Christian Horner admits Red Bull handed huge blow

Red Bull confirmed on Tuesday that chief engineering officer Rob Marshall had joined McLaren.

According to reports, Red Bull have lost three engineers to rival teams; however, the path is now clear for Laurent Mekies to leave Ferrari and join sister side AlphaTauri.

With Red Bull dominating proceedings on the circuit, it appears that their opponents see targeting their employees as the best way of slowing the Austrians down, following a flow of departures.

It was announced on Tuesday that Red Bull had lost experienced chief engineering officer Rob Marshall to McLaren, with him set to officially join the Woking-based team as their technical director in 2024.

This is likely to be a huge blow to the Austrians, with Marshall having worked for Red Bull for almost two decades, whilst he was also working on the team’s 2026 car.

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Red Bull team principal Christian Horner released a statement stating that Marshall would be “missed”, with his work having been “truly outstanding”.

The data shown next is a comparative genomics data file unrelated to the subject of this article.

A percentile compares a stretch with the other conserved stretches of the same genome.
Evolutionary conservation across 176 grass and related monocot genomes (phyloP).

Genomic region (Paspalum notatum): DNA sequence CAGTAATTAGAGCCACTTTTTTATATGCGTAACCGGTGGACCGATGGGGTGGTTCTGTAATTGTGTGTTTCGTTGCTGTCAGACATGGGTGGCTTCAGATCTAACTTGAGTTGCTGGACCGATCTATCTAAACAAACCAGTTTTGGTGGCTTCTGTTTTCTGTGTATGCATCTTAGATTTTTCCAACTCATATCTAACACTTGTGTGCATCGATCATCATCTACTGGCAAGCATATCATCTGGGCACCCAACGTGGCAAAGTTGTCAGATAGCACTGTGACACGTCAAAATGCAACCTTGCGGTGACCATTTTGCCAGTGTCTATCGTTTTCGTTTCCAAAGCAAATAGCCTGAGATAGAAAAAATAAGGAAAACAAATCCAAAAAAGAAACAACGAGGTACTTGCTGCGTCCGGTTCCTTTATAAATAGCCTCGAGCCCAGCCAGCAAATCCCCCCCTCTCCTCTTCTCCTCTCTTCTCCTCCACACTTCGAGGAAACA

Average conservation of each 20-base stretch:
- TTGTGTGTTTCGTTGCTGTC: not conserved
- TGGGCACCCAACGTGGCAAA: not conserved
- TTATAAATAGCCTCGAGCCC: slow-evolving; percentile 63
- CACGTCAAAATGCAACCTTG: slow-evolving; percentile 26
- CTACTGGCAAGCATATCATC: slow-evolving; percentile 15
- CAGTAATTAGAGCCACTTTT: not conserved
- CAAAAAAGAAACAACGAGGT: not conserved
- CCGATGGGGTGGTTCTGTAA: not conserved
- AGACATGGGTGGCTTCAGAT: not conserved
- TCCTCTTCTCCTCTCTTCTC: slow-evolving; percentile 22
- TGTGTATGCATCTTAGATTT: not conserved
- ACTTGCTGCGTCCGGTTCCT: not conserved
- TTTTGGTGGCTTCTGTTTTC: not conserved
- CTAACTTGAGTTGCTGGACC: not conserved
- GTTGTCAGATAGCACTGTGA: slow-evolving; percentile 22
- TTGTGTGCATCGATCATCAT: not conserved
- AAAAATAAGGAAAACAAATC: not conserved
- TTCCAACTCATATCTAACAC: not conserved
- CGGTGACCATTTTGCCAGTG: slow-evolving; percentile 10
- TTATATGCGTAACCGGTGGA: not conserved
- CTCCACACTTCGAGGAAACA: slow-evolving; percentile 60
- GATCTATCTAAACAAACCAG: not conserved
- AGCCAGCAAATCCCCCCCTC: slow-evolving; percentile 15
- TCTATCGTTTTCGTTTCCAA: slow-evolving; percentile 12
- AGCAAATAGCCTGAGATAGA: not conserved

“His work on the generation of cars that gave us four incredible championship doubles between 2010 and 2013 was truly outstanding,” Horner said in a statement, as per ESPN.

“His influence will be missed but once again we thank him for all he has done and wish him the very best in his new role.”

The departure of Marshall comes not long after Horner denied claims that senior employees were set to move to rivals, most notably, Ferrari.

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“In terms of personnel moving to Ferrari, certainly at a senior or medium level, there’s nothing planned,” Horner said in Miami.

Despite Horner’s comments, it’s believed that Ferrari have signed two Red Bull aerodynamicists, allowing Mekies to leave the Italians in order to become AlphaTauri’s team principal next season.

According to Italian media, Ferrari have signed David George and an unnamed employee, with both believed to have started working in Maranello this week.

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It does appear that hiring Red Bull’s senior employees is the method rivals are taking to halt the Milton Keynes-based team’s progression, with Mercedes boss Toto Wolff still believing that the regulations shouldn’t be changed to cut their advantage.

“If we start introducing that, we will destroy this sport,” Wolff said.

“You should be punished for breaking the rules, but not for doing good work. And Red Bull have done a great job. We just need to work better, find the right solutions, and catch up.”